To support his position, Komenda points out that placing a dialysis unit in just one community costs $5 million for equipment and installation, not including the massive operating costs. For that same $5 million, virtually the entire indigenous population of Manitoba could be screened, says Komenda, who is also Medical Director of the Home Hemodialysis Program, Director of Research at Seven Oaks, and an associate professor at the Rady Faculty of Health Sciences at the University of Manitoba.

The CDIC has some experience with screening programs. It is currently involved in a project that started in 2013 with the screening of residents living in 11 Indigenous communities in Manitoba, mostly in the Brandon and Dauphin area and Island Lake. (The CDIC partnered with the Diabetes Integration Project, a screening program under FNHSSM, and with co-investigators Dr. Barry Lavallee and Caroline Chartrand.) It plans to add another 20 more communities across Western Canada within the next couple of years.

As it turns out, Komenda's patient, Cathy Woods, is also a co-chair of a national patient council directing kidney research like that at the CDIC. The patient council is made up of about 30 kidney disease patients across the country, part of the Can-SOLVE Chronic Kidney Disease Network, a national project to find solutions to kidney disease. The patient council helps prioritize research not only to reduce unnecessary treatment and costs but also to improve the lives of people with kidney disease. The patient council that Woods sits on is advising on which First Nations and northern communities should be screened in Western Canada. The project team will then test results against similar communities not screened.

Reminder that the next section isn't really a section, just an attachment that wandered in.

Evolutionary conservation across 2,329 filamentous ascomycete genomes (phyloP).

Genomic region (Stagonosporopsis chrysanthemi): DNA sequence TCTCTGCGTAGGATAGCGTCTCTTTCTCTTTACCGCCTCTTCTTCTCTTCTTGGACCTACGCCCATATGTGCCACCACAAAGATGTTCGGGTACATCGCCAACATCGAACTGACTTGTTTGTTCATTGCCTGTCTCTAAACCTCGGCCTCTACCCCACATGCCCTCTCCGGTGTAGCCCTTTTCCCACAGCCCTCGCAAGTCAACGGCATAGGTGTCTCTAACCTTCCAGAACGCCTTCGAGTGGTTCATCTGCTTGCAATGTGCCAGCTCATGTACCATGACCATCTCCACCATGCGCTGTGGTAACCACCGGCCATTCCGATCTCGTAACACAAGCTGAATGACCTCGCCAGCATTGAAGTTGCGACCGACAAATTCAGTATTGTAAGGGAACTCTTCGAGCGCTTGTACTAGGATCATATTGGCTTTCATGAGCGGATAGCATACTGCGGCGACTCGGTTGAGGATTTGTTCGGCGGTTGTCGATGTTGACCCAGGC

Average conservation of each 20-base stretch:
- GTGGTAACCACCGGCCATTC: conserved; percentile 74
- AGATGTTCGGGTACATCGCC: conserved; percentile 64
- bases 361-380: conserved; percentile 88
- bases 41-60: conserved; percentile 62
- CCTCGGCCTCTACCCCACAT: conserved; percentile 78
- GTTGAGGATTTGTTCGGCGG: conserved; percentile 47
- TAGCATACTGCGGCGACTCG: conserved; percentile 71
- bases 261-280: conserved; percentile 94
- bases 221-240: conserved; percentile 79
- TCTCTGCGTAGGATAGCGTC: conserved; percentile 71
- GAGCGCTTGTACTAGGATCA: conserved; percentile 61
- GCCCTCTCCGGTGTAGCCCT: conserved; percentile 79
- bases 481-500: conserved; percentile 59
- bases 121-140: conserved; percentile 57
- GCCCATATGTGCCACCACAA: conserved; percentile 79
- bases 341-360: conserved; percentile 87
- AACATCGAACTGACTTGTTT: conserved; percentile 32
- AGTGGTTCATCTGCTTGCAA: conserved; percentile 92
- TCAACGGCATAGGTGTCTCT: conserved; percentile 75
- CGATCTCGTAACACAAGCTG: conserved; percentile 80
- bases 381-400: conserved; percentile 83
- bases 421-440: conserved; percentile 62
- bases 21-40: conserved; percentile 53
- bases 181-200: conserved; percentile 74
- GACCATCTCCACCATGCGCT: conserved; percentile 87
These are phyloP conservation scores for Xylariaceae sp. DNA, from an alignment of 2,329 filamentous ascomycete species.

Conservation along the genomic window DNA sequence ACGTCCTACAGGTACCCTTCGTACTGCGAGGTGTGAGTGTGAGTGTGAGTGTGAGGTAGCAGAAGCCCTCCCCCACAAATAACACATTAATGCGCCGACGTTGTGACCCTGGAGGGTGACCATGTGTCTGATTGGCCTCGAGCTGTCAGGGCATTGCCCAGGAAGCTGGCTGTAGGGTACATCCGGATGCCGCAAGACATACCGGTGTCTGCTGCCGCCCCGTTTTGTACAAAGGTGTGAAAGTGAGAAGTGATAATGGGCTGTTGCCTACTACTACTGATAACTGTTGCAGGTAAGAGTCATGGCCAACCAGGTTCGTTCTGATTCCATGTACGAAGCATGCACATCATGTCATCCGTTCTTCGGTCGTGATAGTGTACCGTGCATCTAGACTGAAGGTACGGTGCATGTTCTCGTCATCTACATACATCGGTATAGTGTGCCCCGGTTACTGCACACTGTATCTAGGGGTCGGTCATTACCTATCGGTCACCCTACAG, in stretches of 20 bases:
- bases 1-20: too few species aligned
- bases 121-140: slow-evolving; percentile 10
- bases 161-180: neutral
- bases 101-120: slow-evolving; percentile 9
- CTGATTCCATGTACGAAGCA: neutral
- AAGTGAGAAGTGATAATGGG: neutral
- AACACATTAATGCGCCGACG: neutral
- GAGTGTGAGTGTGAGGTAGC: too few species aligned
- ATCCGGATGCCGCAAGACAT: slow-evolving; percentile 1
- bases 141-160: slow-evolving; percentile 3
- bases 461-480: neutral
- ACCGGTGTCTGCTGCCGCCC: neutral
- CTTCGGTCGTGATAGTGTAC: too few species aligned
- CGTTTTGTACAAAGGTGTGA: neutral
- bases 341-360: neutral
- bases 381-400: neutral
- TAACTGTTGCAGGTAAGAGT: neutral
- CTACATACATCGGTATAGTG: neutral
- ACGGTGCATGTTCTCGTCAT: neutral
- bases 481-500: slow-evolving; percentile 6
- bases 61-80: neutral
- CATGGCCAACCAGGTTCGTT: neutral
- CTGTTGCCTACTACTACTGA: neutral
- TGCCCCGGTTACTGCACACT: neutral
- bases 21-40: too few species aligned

Komenda is confident the project will show that screening produces superior results for both patients and the health-care budget. He hopes all Indigenous people in Western Canada will have regular screening in the not too distant future.

If that is the case, it is easy to see how the work being done at the CDIC could support such an effort. The hand-held device for kidney disease detection that Rigatto is developing will expedite the screening, and the Kidney Failure Risk Equation developed by Tangri will prioritize who needs immediate help to prevent kidney failure.

It is also easy to see the impact CDIC research could have on health-care funding.

Dialysis currently absorbs almost all health-care dollars for kidney disease, with little left for early-stage measures to prevent kidney failure, says Rigatto. That's understandable since kidney failure is a life and death situation. But what if the CDIC can reduce the number of patients who get to dialysis?

"We have this mismatch in our health system where we spend the majority of our health dollars and resources to treat very expensive complications in the late stages of the chronic disease journey, and as a result, we don't have resources left over to deal with upstream prevention and earlier manifestations of chronic disease," says Rigatto.

He believes there needs to be a better balance. "We want to shift that paradigm to early detection and prevention of these complications, so our research is all dedicated to that."

After all, says Tangri, diabetes, kidney disease and obesity are epidemics of the western world in the 21st century.